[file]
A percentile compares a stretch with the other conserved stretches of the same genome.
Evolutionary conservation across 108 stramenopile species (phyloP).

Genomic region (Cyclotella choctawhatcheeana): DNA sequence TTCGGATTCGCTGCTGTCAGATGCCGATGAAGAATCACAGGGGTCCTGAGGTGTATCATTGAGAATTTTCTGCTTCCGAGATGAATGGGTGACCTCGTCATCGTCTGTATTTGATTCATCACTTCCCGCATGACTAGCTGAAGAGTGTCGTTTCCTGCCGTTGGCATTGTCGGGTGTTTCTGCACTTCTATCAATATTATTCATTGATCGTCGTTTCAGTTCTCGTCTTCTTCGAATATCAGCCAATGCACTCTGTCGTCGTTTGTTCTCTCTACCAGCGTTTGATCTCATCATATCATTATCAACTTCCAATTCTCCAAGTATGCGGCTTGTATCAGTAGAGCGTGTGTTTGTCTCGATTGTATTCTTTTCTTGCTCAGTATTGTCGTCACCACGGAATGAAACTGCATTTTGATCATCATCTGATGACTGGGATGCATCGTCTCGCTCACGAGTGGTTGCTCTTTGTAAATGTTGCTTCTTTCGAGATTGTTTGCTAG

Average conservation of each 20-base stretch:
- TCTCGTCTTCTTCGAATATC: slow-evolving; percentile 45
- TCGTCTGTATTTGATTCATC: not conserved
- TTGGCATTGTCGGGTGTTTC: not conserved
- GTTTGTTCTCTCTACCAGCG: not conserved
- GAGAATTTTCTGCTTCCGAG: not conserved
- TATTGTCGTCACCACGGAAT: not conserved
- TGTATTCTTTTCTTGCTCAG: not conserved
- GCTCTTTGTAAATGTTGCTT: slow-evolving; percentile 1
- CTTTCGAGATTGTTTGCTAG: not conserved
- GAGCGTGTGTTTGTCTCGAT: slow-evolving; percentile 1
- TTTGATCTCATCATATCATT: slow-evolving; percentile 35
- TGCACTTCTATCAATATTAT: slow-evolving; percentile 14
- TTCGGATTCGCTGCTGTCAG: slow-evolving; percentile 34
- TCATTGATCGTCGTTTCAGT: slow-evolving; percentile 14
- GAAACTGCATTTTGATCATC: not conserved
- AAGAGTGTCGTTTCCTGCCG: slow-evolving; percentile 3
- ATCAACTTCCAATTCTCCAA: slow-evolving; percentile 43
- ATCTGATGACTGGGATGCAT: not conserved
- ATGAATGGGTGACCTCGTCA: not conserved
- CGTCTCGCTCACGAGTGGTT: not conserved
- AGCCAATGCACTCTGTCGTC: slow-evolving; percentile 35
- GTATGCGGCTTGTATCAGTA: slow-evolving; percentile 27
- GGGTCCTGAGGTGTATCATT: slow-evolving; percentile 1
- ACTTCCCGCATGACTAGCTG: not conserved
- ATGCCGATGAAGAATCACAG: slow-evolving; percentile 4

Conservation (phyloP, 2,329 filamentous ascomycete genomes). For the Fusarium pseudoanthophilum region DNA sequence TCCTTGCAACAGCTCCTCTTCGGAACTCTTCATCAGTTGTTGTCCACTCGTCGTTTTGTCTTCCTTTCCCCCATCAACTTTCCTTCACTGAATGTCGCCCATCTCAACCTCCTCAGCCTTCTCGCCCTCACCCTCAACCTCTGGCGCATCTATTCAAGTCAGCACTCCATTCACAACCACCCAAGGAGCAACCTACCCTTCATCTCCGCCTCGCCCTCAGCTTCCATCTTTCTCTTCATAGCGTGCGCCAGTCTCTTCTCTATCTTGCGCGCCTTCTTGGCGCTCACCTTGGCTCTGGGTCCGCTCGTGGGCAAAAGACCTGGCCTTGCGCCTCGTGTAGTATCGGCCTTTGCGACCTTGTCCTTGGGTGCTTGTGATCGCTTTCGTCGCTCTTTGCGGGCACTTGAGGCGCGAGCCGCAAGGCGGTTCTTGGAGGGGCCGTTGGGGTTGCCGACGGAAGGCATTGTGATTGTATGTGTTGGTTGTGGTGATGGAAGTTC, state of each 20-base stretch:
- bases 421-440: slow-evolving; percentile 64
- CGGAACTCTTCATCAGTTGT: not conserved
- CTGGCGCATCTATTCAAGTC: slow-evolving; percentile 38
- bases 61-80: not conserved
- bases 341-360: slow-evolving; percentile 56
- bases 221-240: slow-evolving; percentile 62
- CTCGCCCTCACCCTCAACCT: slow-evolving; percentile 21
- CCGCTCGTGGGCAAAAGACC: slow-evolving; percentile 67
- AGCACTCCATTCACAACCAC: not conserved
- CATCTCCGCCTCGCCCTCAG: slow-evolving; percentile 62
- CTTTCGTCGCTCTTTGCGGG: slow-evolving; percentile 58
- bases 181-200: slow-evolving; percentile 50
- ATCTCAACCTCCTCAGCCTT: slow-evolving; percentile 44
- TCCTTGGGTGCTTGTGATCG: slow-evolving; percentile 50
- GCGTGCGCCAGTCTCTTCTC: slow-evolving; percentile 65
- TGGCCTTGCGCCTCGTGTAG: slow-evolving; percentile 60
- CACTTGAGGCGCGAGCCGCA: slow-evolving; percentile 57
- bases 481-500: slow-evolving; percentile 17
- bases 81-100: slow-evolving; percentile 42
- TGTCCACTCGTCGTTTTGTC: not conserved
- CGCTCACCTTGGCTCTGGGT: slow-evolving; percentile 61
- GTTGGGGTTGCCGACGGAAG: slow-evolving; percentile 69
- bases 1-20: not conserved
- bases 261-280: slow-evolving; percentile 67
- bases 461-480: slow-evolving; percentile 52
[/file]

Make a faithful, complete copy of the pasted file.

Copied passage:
A percentile compares a stretch with the other conserved stretches of the same genome.
Evolutionary conservation across 108 stramenopile species (phyloP).

Genomic region (Cyclotella choctawhatcheeana): DNA sequence TTCGGATTCGCTGCTGTCAGATGCCGATGAAGAATCACAGGGGTCCTGAGGTGTATCATTGAGAATTTTCTGCTTCCGAGATGAATGGGTGACCTCGTCATCGTCTGTATTTGATTCATCACTTCCCGCATGACTAGCTGAAGAGTGTCGTTTCCTGCCGTTGGCATTGTCGGGTGTTTCTGCACTTCTATCAATATTATTCATTGATCGTCGTTTCAGTTCTCGTCTTCTTCGAATATCAGCCAATGCACTCTGTCGTCGTTTGTTCTCTCTACCAGCGTTTGATCTCATCATATCATTATCAACTTCCAATTCTCCAAGTATGCGGCTTGTATCAGTAGAGCGTGTGTTTGTCTCGATTGTATTCTTTTCTTGCTCAGTATTGTCGTCACCACGGAATGAAACTGCATTTTGATCATCATCTGATGACTGGGATGCATCGTCTCGCTCACGAGTGGTTGCTCTTTGTAAATGTTGCTTCTTTCGAGATTGTTTGCTAG

Average conservation of each 20-base stretch:
- TCTCGTCTTCTTCGAATATC: slow-evolving; percentile 45
- TCGTCTGTATTTGATTCATC: not conserved
- TTGGCATTGTCGGGTGTTTC: not conserved
- GTTTGTTCTCTCTACCAGCG: not conserved
- GAGAATTTTCTGCTTCCGAG: not conserved
- TATTGTCGTCACCACGGAAT: not conserved
- TGTATTCTTTTCTTGCTCAG: not conserved
- GCTCTTTGTAAATGTTGCTT: slow-evolving; percentile 1
- CTTTCGAGATTGTTTGCTAG: not conserved
- GAGCGTGTGTTTGTCTCGAT: slow-evolving; percentile 1
- TTTGATCTCATCATATCATT: slow-evolving; percentile 35
- TGCACTTCTATCAATATTAT: slow-evolving; percentile 14
- TTCGGATTCGCTGCTGTCAG: slow-evolving; percentile 34
- TCATTGATCGTCGTTTCAGT: slow-evolving; percentile 14
- GAAACTGCATTTTGATCATC: not conserved
- AAGAGTGTCGTTTCCTGCCG: slow-evolving; percentile 3
- ATCAACTTCCAATTCTCCAA: slow-evolving; percentile 43
- ATCTGATGACTGGGATGCAT: not conserved
- ATGAATGGGTGACCTCGTCA: not conserved
- CGTCTCGCTCACGAGTGGTT: not conserved
- AGCCAATGCACTCTGTCGTC: slow-evolving; percentile 35
- GTATGCGGCTTGTATCAGTA: slow-evolving; percentile 27
- GGGTCCTGAGGTGTATCATT: slow-evolving; percentile 1
- ACTTCCCGCATGACTAGCTG: not conserved
- ATGCCGATGAAGAATCACAG: slow-evolving; percentile 4

Conservation (phyloP, 2,329 filamentous ascomycete genomes). For the Fusarium pseudoanthophilum region DNA sequence TCCTTGCAACAGCTCCTCTTCGGAACTCTTCATCAGTTGTTGTCCACTCGTCGTTTTGTCTTCCTTTCCCCCATCAACTTTCCTTCACTGAATGTCGCCCATCTCAACCTCCTCAGCCTTCTCGCCCTCACCCTCAACCTCTGGCGCATCTATTCAAGTCAGCACTCCATTCACAACCACCCAAGGAGCAACCTACCCTTCATCTCCGCCTCGCCCTCAGCTTCCATCTTTCTCTTCATAGCGTGCGCCAGTCTCTTCTCTATCTTGCGCGCCTTCTTGGCGCTCACCTTGGCTCTGGGTCCGCTCGTGGGCAAAAGACCTGGCCTTGCGCCTCGTGTAGTATCGGCCTTTGCGACCTTGTCCTTGGGTGCTTGTGATCGCTTTCGTCGCTCTTTGCGGGCACTTGAGGCGCGAGCCGCAAGGCGGTTCTTGGAGGGGCCGTTGGGGTTGCCGACGGAAGGCATTGTGATTGTATGTGTTGGTTGTGGTGATGGAAGTTC, state of each 20-base stretch:
- bases 421-440: slow-evolving; percentile 64
- CGGAACTCTTCATCAGTTGT: not conserved
- CTGGCGCATCTATTCAAGTC: slow-evolving; percentile 38
- bases 61-80: not conserved
- bases 341-360: slow-evolving; percentile 56
- bases 221-240: slow-evolving; percentile 62
- CTCGCCCTCACCCTCAACCT: slow-evolving; percentile 21
- CCGCTCGTGGGCAAAAGACC: slow-evolving; percentile 67
- AGCACTCCATTCACAACCAC: not conserved
- CATCTCCGCCTCGCCCTCAG: slow-evolving; percentile 62
- CTTTCGTCGCTCTTTGCGGG: slow-evolving; percentile 58
- bases 181-200: slow-evolving; percentile 50
- ATCTCAACCTCCTCAGCCTT: slow-evolving; percentile 44
- TCCTTGGGTGCTTGTGATCG: slow-evolving; percentile 50
- GCGTGCGCCAGTCTCTTCTC: slow-evolving; percentile 65
- TGGCCTTGCGCCTCGTGTAG: slow-evolving; percentile 60
- CACTTGAGGCGCGAGCCGCA: slow-evolving; percentile 57
- bases 481-500: slow-evolving; percentile 17
- bases 81-100: slow-evolving; percentile 42
- TGTCCACTCGTCGTTTTGTC: not conserved
- CGCTCACCTTGGCTCTGGGT: slow-evolving; percentile 61
- GTTGGGGTTGCCGACGGAAG: slow-evolving; percentile 69
- bases 1-20: not conserved
- bases 261-280: slow-evolving; percentile 67
- bases 461-480: slow-evolving; percentile 52